Over the past decade, drug developers have sought to enhance the efficacy of Immune Checkpoint inhibitors by using these in combination with other Checkpoint Inhibitors, chemotherapies, small molecules and/or cell therapies. Some of these therapies with of immune-checkpoint inhibitors in combination with other cancer therapies have been approved for advanced cancers in multiple indications, and numerous trials are underway to test new combinations.

Adam C. Palmer, Ph.D., Department of Pharmacology, Computational Medicine Program, UNC Lineberger Comprehensive Cancer Center, the University of North Carolina at Chapel Hill, Chapel Hill, North Carolina.

The fact is, that Immune Checkpoint inhibitors are very widely used in the treatment of cancer. They included drugs like pembrolizumab (Keytruda®; Merck & Co) and nivolumab (Opdivo®; Birstol Myers Squibb).

Immune Checkpoint inhibitors inhibit immune checkpoint molecules that would otherwise dampen down an immune response by switching off T-cells. The hope is that they enhance the patient’s own immune response to a tumor by preventing this dampening down process.

Combination therapies
It has been hypothesized that the addition of the combination drug could enhance tumor immunogenicity, and therefore improve overall response rates. However, recent analysis from researchers at Harvard Medical School suggests that positive results may not necessarily be attributed to synergistic activities.

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“Undoubtedly, combining Immune Checkpoint Inhibitors with another therapy has shown great results in many trials. It is important to note that synergism is not a prerequisite for success since the use of multiple therapies can increase the likelihood that a patient will receive a therapy that works for them, but there are downsides to this approach,” noted Jessica McCormack, Ph.D., Oncology and Hematology Analyst at GlobalData.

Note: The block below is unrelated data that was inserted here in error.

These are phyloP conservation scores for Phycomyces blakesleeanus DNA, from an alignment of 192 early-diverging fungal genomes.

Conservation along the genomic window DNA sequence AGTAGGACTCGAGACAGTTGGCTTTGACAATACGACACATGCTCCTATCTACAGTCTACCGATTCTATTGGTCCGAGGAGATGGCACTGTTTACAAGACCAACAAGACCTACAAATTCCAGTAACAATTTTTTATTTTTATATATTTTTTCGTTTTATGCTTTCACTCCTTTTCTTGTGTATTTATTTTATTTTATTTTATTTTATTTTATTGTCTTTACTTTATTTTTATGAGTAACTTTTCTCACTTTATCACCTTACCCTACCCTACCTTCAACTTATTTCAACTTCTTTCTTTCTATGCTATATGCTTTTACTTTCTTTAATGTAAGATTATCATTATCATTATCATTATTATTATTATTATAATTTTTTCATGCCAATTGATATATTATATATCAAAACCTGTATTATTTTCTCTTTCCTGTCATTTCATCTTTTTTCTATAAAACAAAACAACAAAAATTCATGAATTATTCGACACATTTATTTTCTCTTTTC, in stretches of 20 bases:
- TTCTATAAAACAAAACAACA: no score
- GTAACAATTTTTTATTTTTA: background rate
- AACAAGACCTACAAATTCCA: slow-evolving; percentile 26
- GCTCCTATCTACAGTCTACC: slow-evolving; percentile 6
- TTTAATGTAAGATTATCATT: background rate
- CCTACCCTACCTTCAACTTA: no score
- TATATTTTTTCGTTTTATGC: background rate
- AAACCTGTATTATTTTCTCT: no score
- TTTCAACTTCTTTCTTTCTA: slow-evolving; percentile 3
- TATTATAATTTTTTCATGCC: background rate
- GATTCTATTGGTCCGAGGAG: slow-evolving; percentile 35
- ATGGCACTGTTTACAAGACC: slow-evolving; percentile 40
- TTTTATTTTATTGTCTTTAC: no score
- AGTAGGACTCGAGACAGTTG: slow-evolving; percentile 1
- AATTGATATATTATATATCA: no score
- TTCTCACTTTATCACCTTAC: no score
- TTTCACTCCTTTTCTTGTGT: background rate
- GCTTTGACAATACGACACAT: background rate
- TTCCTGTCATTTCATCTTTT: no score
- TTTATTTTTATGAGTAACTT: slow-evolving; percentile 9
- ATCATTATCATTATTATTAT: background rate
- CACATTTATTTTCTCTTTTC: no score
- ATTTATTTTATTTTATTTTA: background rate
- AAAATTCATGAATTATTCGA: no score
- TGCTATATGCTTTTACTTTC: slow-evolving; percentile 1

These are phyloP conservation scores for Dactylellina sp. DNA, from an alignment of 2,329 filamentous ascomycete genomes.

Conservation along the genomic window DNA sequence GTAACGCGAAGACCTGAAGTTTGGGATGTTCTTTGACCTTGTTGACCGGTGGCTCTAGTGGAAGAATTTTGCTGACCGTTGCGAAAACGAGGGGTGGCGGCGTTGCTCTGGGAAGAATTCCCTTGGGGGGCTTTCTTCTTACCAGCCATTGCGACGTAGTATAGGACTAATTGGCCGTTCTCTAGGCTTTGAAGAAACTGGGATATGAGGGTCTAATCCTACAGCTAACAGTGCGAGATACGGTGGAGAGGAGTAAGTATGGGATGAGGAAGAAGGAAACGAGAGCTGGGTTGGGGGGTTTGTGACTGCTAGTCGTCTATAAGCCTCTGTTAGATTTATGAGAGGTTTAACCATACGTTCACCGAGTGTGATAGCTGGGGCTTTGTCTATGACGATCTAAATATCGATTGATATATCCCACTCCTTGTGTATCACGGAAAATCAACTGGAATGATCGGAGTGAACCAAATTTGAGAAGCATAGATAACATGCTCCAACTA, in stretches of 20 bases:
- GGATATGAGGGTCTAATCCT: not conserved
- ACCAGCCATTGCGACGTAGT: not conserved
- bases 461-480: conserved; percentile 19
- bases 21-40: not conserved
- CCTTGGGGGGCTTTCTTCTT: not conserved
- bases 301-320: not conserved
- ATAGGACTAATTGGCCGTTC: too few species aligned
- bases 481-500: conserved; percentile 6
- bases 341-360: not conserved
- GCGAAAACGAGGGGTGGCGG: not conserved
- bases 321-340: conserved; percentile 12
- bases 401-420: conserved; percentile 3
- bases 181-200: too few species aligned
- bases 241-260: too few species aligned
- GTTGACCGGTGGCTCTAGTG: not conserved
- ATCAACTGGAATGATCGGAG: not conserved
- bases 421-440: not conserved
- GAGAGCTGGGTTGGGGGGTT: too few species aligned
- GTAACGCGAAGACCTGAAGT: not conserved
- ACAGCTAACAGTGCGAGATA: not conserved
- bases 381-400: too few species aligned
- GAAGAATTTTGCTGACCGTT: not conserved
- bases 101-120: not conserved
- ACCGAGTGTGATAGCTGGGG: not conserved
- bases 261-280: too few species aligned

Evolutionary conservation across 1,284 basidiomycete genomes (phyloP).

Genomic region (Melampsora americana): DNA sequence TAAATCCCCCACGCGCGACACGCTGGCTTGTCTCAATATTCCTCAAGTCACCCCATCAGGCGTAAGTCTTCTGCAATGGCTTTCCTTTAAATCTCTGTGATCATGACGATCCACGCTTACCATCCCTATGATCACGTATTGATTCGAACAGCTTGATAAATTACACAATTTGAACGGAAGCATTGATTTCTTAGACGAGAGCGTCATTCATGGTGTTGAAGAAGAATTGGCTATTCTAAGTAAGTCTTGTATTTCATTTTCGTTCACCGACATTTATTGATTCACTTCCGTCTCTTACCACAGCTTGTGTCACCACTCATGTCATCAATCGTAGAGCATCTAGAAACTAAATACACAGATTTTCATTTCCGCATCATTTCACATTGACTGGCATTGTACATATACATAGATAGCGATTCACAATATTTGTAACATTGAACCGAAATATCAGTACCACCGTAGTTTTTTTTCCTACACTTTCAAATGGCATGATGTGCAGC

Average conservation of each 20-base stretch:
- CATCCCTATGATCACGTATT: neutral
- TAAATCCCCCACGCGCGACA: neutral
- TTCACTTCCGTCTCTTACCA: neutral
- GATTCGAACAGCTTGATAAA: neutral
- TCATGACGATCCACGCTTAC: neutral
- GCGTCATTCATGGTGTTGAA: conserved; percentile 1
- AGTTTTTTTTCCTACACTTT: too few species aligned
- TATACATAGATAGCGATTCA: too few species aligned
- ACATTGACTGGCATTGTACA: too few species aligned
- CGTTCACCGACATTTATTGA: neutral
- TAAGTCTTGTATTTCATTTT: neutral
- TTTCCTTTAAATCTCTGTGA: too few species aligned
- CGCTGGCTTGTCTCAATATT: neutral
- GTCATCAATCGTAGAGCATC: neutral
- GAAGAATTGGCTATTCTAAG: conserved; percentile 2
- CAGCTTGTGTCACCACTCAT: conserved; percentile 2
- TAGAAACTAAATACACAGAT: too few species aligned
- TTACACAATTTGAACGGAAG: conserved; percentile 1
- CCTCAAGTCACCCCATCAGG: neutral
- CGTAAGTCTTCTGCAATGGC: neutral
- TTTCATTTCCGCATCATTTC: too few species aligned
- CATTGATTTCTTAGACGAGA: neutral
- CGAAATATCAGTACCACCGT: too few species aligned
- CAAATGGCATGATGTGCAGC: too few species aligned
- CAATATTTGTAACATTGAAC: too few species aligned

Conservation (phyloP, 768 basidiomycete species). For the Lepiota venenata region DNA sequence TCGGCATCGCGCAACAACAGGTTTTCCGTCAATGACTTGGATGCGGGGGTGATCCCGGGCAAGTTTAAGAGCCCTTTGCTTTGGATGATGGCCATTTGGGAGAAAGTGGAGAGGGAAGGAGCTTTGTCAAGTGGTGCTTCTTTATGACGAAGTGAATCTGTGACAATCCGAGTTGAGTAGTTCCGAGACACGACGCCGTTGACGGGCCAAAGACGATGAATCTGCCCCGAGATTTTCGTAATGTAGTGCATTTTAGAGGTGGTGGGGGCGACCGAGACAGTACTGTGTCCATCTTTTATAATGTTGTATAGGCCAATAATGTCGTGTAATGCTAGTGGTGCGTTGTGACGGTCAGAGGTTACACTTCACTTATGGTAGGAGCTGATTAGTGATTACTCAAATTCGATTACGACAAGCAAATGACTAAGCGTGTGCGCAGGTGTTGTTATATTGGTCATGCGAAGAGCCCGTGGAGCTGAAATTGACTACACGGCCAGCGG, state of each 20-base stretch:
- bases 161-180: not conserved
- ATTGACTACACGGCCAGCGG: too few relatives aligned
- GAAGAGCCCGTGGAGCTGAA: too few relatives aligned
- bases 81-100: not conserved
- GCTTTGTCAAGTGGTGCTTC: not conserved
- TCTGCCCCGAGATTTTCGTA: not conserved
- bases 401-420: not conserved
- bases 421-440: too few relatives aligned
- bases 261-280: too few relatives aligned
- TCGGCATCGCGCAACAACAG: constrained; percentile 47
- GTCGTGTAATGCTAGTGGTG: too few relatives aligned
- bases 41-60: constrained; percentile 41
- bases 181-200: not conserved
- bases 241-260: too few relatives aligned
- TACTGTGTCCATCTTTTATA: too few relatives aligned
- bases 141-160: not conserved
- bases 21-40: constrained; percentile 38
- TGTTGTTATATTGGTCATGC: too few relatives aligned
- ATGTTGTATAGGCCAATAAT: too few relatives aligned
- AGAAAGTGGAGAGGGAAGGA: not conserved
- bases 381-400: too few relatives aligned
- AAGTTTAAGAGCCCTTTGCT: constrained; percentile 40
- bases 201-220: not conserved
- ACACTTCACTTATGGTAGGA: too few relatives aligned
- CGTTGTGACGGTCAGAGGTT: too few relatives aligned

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“Typically, combination regimens are more toxic, meaning they may not be suitable for all patients, or patients may be more likely to need to skip doses. Secondly, the addition of multiple therapies increases the total cost of therapy dramatically. The burden on healthcare systems for oncology therapeutics is already considerable,” McCormack added.

Approximately, 90% of ongoing or planned Phase II to III clinical trials in the US, Europe, and China are combination trials. This figure is relatively stable between regions.

Overall, pembrolizumab is the most investigated molecule, but there are regional differences, with the Chinese domestically-developed PD-1 inhibitor camrelizumab (AiRuiKa™; Jiangsu Hengrui Medicine Co), a programmed cell death 1 (PD-1) inhibitor which received conditional approval in China for the treatment of relapsed or refractory classical Hodgkin lymphoma and is being investigated as a potential treatment option for patients diagnosed with various other malignancies, including B cell lymphoma, oesophageal squamous cell carcinoma, gastric/gastroesophageal junction cancer, hepatocellular carcinoma, nasopharyngeal cancer and non-squamous, non-small cell lung cancer, featuring in most trials in China.